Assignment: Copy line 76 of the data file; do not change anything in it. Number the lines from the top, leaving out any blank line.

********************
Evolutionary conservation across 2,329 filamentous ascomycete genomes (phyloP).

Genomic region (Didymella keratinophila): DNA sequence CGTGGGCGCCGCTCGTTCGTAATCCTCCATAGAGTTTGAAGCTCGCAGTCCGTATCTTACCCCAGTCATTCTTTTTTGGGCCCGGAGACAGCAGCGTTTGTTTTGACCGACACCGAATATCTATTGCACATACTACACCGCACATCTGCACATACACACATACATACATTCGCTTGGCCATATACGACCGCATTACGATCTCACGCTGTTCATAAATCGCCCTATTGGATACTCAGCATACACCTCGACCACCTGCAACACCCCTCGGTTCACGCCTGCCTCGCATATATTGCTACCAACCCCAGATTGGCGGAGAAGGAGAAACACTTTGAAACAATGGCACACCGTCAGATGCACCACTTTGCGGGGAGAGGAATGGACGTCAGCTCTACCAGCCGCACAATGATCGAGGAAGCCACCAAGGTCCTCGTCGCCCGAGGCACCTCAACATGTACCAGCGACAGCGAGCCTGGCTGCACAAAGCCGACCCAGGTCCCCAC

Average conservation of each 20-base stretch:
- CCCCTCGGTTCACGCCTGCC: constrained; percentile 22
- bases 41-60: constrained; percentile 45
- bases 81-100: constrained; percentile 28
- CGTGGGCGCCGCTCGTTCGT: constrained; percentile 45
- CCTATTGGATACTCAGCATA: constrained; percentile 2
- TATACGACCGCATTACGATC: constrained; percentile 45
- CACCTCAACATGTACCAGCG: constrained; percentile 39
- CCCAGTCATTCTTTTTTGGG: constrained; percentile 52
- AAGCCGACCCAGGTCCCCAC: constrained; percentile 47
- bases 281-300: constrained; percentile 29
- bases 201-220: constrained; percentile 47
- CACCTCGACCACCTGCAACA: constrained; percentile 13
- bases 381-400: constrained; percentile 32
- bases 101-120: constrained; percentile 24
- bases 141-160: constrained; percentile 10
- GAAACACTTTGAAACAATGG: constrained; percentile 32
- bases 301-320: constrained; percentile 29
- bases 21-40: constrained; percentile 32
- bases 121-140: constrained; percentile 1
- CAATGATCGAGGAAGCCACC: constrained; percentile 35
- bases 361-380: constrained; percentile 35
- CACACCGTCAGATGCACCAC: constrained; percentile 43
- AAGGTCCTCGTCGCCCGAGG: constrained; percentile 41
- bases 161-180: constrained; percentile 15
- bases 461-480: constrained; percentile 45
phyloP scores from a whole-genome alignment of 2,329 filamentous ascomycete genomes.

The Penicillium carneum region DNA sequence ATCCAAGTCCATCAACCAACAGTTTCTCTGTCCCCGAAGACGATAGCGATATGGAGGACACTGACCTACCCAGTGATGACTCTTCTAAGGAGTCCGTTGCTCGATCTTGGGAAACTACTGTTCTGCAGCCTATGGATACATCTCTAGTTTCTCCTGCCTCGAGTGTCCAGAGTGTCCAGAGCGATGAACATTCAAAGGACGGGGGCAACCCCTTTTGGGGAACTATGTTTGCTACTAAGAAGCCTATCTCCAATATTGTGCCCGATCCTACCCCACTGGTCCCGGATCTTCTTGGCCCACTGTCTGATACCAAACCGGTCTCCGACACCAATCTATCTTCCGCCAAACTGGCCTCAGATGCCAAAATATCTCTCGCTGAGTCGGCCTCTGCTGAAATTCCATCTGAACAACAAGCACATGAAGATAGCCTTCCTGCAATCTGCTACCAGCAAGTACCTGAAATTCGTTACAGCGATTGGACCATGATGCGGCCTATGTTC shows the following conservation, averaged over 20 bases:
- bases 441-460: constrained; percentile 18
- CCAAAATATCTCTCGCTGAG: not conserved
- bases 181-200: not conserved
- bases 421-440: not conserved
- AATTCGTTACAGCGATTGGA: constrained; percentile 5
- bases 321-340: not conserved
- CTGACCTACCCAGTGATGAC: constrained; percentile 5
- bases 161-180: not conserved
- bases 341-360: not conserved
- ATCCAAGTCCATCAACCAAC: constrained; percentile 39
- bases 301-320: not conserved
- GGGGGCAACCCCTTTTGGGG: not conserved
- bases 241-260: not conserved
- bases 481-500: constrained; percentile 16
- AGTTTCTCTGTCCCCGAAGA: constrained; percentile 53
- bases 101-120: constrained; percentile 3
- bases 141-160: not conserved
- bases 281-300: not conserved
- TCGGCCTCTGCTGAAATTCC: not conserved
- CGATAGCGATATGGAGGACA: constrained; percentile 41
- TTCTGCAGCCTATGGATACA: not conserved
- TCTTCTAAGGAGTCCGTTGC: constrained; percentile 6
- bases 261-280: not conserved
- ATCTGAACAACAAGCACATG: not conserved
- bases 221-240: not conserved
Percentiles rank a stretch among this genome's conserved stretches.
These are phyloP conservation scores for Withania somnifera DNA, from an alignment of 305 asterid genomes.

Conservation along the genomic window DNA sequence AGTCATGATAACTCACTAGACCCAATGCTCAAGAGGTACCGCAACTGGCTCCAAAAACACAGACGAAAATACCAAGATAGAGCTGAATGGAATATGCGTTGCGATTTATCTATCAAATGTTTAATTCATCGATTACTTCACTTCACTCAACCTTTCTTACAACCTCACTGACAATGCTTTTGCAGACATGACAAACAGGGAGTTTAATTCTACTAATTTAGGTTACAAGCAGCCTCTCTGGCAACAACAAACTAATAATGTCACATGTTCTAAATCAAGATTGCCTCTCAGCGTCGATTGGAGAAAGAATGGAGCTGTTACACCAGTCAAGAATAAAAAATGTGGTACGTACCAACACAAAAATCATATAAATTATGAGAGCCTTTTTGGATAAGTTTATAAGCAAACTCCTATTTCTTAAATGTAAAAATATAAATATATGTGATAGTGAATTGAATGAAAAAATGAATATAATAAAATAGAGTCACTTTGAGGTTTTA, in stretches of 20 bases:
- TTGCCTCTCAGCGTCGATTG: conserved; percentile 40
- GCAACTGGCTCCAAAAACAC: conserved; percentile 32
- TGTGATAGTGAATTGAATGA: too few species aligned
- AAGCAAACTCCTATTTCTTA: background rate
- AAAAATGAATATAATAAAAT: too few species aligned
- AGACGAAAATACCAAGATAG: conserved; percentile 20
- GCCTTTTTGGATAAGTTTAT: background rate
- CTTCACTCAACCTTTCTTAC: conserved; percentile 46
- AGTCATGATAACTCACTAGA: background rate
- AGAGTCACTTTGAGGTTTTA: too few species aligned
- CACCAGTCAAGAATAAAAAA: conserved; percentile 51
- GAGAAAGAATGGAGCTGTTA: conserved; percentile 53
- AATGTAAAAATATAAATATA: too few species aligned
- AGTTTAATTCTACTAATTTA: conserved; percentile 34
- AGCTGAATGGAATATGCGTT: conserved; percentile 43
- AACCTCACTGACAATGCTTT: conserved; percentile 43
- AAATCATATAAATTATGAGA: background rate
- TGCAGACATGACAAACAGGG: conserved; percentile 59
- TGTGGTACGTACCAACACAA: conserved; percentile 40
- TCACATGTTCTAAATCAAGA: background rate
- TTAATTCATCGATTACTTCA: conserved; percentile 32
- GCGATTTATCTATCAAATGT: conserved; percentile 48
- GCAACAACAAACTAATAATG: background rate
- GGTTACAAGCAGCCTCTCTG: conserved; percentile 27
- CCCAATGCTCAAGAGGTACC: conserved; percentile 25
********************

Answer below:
- TGCAGACATGACAAACAGGG: conserved; percentile 59